FFA

Kansas FFA chapter is rooted in the heart of their community

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As many FFA advisors will tell you, FFA is a student-lead organization. With students being the leaders, it allows their experience to be unique and one they can be proud of. With 66 members, the Clay Center FFA Chapter leads by example. During a video interview, the officers showed their passion for agriculture and their community.

The students realized one of the most important aspects of their chapter stems back to the community. The officer team said, “Our community supports our chapter a lot and we do a lot of various community service activities. We have been working together with the community for a long time now, I feel like there has been a rich history of ag education in our school system.”

Community service is a pillar of FFA. The Clay Center FFA Chapter empowers the act of service in many ways. One example, they put on a soup supper this year. This free-will donation meal was held during a Christmas parade. The proceeds of the event went towards the new zoo being built in their community. In addition, the chapter members wrote a Thank You letter to farmers and delivered the letters to six different co-ops to show their appreciation for everything they do in their local community.

One way the FFA members are present in the community is during sporting events. The chapter sold ear tags with Clay Center FFA printed on them. Parents and family members bought ear tags that can be presented during football games for one free bag of popcorn. This not only helped out the chapter, but also gave an opportunity to get others involved.

Another presence Clay Center FFA Chapter has is with the younger generation. The FFA chapter puts on a Farm Safety Day were many of the older chapter members have their own station. Some stations include: PTO safety, drones, how to dress for the farm, and animal safety. The members said, “It is a day that the 4th and 5th graders come down to learn more about agriculture. They are able to learn about many different aspects of the farm.” The chapter was able to reach 120 middle school students last year.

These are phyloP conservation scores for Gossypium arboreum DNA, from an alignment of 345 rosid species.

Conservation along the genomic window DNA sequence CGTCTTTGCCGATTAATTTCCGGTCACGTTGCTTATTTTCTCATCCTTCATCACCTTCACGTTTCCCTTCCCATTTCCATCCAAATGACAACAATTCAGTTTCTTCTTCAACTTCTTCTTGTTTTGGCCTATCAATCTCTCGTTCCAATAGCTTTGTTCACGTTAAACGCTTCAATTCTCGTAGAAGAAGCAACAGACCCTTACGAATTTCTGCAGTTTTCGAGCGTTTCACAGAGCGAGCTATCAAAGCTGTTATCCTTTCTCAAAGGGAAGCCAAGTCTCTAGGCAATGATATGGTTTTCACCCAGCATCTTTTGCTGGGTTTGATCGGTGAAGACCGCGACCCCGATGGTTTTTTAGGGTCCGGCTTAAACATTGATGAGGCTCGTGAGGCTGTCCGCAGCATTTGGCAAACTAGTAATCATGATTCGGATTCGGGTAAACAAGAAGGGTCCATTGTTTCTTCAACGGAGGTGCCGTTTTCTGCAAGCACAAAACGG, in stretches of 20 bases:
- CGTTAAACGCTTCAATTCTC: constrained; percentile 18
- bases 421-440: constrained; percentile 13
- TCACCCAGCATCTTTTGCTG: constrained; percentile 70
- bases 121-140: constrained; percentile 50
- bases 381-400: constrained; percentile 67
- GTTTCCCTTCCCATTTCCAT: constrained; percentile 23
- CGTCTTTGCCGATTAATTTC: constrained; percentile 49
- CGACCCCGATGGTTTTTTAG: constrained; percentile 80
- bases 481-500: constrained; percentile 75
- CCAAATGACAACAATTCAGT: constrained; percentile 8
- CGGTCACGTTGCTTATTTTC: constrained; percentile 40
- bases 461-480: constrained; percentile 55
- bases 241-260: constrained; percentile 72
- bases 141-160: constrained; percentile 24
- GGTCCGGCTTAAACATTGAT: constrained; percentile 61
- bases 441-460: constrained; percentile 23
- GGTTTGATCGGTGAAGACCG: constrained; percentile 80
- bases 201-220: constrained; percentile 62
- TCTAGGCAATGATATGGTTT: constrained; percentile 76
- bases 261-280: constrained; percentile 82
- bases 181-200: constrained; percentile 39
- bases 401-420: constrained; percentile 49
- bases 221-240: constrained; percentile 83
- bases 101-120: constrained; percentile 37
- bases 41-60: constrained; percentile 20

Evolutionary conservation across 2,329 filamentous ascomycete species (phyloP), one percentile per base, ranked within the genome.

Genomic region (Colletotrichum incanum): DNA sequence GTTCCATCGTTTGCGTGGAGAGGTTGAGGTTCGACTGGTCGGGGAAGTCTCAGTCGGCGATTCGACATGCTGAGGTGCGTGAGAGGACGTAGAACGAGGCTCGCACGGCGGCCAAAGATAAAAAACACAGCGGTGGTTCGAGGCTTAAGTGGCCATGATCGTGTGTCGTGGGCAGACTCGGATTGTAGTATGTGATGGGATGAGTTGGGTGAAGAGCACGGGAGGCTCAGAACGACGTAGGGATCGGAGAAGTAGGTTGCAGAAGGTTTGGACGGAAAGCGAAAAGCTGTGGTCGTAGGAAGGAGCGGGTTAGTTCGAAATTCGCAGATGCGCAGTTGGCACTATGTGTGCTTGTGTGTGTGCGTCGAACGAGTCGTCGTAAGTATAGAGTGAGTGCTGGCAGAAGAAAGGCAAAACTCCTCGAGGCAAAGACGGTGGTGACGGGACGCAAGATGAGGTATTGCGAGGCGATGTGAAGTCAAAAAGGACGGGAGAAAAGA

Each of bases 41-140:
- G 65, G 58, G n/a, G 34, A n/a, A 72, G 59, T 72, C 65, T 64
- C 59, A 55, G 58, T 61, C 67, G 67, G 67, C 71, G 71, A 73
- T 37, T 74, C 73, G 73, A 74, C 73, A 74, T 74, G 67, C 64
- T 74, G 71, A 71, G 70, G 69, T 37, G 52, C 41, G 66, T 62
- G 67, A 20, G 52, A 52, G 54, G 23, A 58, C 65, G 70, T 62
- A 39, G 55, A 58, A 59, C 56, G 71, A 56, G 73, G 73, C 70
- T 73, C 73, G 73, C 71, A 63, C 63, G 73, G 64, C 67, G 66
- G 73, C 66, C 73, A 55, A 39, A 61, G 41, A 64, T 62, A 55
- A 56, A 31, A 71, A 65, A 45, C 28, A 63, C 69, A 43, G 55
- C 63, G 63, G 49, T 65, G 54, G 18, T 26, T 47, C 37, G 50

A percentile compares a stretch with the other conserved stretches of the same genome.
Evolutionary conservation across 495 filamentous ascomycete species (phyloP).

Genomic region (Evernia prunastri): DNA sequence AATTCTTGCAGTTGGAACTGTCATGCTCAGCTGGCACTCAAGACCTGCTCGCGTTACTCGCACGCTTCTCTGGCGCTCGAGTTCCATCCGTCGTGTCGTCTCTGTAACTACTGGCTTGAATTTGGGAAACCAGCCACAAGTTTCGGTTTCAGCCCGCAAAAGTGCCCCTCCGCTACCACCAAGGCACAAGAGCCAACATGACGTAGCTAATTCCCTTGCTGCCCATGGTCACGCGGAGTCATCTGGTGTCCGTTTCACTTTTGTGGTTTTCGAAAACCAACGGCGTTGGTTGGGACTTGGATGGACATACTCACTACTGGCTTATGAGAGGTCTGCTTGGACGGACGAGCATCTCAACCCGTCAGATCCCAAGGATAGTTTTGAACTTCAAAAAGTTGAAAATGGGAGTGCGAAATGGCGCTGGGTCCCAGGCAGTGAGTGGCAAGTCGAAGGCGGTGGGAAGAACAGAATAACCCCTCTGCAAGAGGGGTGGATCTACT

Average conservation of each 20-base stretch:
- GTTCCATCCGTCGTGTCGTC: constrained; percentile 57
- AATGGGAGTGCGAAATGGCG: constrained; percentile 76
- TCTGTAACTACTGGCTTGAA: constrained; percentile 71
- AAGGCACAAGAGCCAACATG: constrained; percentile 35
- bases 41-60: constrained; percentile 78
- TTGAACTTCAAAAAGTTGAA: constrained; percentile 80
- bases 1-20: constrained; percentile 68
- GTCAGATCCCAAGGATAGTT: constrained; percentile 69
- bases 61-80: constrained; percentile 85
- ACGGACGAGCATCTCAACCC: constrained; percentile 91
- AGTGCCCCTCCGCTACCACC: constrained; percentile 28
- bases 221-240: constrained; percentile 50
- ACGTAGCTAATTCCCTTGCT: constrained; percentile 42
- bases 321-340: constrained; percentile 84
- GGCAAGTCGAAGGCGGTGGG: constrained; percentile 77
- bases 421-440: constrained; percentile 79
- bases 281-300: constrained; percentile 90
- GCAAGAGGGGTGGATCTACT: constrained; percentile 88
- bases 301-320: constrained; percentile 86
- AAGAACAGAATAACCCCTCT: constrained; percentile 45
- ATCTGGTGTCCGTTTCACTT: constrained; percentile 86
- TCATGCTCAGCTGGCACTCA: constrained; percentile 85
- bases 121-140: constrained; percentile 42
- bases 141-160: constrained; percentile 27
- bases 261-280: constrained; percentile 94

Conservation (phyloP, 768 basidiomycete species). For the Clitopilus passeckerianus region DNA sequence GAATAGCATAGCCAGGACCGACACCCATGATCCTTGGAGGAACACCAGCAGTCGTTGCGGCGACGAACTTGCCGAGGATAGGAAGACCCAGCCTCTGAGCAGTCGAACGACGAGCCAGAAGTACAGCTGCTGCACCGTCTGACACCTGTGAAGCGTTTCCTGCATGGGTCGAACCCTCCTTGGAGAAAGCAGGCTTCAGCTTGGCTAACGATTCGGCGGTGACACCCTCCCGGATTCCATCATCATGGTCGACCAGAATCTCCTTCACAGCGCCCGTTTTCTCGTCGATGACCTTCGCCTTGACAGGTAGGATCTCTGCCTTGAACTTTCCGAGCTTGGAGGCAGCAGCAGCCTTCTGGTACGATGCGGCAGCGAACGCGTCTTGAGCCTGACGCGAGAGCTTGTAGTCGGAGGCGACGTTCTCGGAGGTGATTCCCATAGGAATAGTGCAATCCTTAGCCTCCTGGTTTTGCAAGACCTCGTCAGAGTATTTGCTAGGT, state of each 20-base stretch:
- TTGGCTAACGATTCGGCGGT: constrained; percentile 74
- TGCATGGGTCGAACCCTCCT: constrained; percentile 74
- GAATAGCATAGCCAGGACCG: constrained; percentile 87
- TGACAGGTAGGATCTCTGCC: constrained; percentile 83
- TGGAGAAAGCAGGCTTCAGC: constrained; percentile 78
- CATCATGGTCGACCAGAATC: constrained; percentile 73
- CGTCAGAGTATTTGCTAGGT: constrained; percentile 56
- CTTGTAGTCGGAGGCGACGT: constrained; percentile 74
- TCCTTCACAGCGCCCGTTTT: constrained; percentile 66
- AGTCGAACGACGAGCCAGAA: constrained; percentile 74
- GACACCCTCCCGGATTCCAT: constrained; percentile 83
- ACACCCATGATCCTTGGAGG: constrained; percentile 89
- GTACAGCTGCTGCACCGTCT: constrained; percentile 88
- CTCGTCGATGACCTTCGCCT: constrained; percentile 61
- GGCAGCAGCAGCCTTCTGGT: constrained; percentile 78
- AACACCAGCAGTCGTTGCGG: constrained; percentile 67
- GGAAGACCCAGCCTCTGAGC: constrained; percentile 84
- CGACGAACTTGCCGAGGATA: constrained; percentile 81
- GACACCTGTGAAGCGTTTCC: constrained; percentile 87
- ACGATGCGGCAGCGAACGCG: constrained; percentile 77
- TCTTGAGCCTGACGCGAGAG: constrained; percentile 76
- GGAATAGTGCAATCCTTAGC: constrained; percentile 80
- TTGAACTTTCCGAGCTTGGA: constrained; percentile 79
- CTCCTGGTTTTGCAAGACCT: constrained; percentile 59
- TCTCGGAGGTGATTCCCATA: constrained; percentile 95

Like most chapters, the officer team is trying to get more students involve and expand their membership. One of the many ways the chapter is trying to grow their members includes the new school schedule. In their school, they have an hour built in for extra time to either study or become more involved in their extracurricular activities. The chapter had changed their meeting time to that hour to work around more schedules.

One step the chapter took to give mores students a role was implementing committees to take more of a lead in the chapter. This resulted in giving a voice to every member. The team said, “Since we started the committees, the members felt more relaxed to bring up issues to the officers and advisors. This resulted in more enthusiasm towards their projects and CDEs.

The chapter is most excited about their “greenhands,” also known as first-year FFA students. “They are so happy to do every CDE, they signed up for all of them. They put in SO much work to do good in those CDE’s. I feel like they are inspired and willing to continue throughout FFA all four years of high school. They are willing to lead the chapters in upcoming years.”

The Clay Center FFA Chapter is proud of everything they have accomplished and can’t wait to see where their chapter goes in the future. With the help of their alumni and community they have been able to do very well in district, state, and national competitions. One of their graduates competed at Nationals and was one of the last nominees for the Vet Science Proficiency Award. The FFA experience is so rewarding especially when you put in so much hard work, it makes the reward that much more worth it.

Any views or opinions expressed in this article are those of the author and do not reflect those of AGDAILY. Comments on this article reflect the sole opinions of their writers.
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